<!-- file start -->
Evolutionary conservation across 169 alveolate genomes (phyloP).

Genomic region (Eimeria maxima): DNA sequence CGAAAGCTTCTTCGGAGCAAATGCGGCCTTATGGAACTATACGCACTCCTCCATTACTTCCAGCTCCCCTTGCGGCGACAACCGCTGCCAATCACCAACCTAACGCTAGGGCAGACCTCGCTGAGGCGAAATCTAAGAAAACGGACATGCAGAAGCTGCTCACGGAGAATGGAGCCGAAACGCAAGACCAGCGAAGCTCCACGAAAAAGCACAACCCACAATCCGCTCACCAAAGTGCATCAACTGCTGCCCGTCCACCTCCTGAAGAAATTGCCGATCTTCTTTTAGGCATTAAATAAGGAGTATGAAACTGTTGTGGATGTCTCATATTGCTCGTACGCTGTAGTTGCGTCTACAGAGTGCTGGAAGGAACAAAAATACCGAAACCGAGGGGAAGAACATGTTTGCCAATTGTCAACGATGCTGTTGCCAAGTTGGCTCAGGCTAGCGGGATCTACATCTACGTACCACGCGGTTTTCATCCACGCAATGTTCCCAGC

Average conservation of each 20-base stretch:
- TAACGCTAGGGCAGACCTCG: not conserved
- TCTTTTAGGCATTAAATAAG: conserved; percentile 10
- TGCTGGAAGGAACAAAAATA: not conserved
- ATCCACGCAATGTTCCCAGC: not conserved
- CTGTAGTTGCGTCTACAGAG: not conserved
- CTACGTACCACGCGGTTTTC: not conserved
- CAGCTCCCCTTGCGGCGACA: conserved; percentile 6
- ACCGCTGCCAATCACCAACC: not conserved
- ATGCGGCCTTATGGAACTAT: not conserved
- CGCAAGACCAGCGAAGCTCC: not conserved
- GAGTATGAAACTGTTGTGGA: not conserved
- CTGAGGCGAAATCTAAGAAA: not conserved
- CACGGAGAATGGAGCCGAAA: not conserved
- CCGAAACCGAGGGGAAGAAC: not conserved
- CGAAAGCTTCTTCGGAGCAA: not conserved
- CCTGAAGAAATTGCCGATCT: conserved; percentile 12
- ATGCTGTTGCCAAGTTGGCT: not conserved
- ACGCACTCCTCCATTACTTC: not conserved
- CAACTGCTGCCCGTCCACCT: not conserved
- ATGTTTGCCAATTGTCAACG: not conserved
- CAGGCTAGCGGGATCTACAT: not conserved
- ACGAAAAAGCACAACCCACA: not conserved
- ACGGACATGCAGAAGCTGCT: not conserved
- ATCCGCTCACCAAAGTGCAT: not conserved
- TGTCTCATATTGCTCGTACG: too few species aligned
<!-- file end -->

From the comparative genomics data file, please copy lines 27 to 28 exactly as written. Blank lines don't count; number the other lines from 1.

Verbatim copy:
- ATCCGCTCACCAAAGTGCAT: not conserved
- TGTCTCATATTGCTCGTACG: too few species aligned